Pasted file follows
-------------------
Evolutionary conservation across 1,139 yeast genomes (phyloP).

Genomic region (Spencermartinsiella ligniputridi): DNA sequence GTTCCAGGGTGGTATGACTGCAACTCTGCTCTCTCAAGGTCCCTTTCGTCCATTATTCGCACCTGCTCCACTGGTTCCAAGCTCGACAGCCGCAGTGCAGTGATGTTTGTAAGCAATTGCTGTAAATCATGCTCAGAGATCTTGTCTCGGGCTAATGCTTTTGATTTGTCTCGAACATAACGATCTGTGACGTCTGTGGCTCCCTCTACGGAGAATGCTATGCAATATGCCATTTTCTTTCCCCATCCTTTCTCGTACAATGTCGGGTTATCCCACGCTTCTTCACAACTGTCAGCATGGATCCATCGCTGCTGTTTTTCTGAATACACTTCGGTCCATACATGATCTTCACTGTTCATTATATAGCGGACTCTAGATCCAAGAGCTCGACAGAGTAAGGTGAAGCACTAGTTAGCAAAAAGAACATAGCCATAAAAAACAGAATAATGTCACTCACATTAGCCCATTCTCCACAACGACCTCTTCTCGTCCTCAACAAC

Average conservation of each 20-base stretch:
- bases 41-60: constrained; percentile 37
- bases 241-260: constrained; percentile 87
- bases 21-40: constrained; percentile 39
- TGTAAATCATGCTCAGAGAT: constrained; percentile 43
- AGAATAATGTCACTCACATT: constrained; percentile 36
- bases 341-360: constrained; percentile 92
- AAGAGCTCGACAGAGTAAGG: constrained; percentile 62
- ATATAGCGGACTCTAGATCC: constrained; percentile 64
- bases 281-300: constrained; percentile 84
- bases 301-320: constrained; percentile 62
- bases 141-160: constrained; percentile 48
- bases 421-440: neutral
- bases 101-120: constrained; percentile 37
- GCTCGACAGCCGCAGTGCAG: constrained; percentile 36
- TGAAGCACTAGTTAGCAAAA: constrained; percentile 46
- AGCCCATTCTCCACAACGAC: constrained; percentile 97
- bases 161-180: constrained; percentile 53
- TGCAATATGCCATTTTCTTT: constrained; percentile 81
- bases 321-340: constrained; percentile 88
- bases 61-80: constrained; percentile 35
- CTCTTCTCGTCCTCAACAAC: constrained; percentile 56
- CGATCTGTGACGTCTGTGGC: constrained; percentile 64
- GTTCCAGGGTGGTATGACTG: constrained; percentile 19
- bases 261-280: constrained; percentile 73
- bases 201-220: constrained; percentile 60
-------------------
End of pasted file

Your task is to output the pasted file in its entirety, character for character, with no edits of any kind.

Evolutionary conservation across 1,139 yeast genomes (phyloP).

Genomic region (Spencermartinsiella ligniputridi): DNA sequence GTTCCAGGGTGGTATGACTGCAACTCTGCTCTCTCAAGGTCCCTTTCGTCCATTATTCGCACCTGCTCCACTGGTTCCAAGCTCGACAGCCGCAGTGCAGTGATGTTTGTAAGCAATTGCTGTAAATCATGCTCAGAGATCTTGTCTCGGGCTAATGCTTTTGATTTGTCTCGAACATAACGATCTGTGACGTCTGTGGCTCCCTCTACGGAGAATGCTATGCAATATGCCATTTTCTTTCCCCATCCTTTCTCGTACAATGTCGGGTTATCCCACGCTTCTTCACAACTGTCAGCATGGATCCATCGCTGCTGTTTTTCTGAATACACTTCGGTCCATACATGATCTTCACTGTTCATTATATAGCGGACTCTAGATCCAAGAGCTCGACAGAGTAAGGTGAAGCACTAGTTAGCAAAAAGAACATAGCCATAAAAAACAGAATAATGTCACTCACATTAGCCCATTCTCCACAACGACCTCTTCTCGTCCTCAACAAC

Average conservation of each 20-base stretch:
- bases 41-60: constrained; percentile 37
- bases 241-260: constrained; percentile 87
- bases 21-40: constrained; percentile 39
- TGTAAATCATGCTCAGAGAT: constrained; percentile 43
- AGAATAATGTCACTCACATT: constrained; percentile 36
- bases 341-360: constrained; percentile 92
- AAGAGCTCGACAGAGTAAGG: constrained; percentile 62
- ATATAGCGGACTCTAGATCC: constrained; percentile 64
- bases 281-300: constrained; percentile 84
- bases 301-320: constrained; percentile 62
- bases 141-160: constrained; percentile 48
- bases 421-440: neutral
- bases 101-120: constrained; percentile 37
- GCTCGACAGCCGCAGTGCAG: constrained; percentile 36
- TGAAGCACTAGTTAGCAAAA: constrained; percentile 46
- AGCCCATTCTCCACAACGAC: constrained; percentile 97
- bases 161-180: constrained; percentile 53
- TGCAATATGCCATTTTCTTT: constrained; percentile 81
- bases 321-340: constrained; percentile 88
- bases 61-80: constrained; percentile 35
- CTCTTCTCGTCCTCAACAAC: constrained; percentile 56
- CGATCTGTGACGTCTGTGGC: constrained; percentile 64
- GTTCCAGGGTGGTATGACTG: constrained; percentile 19
- bases 261-280: constrained; percentile 73
- bases 201-220: constrained; percentile 60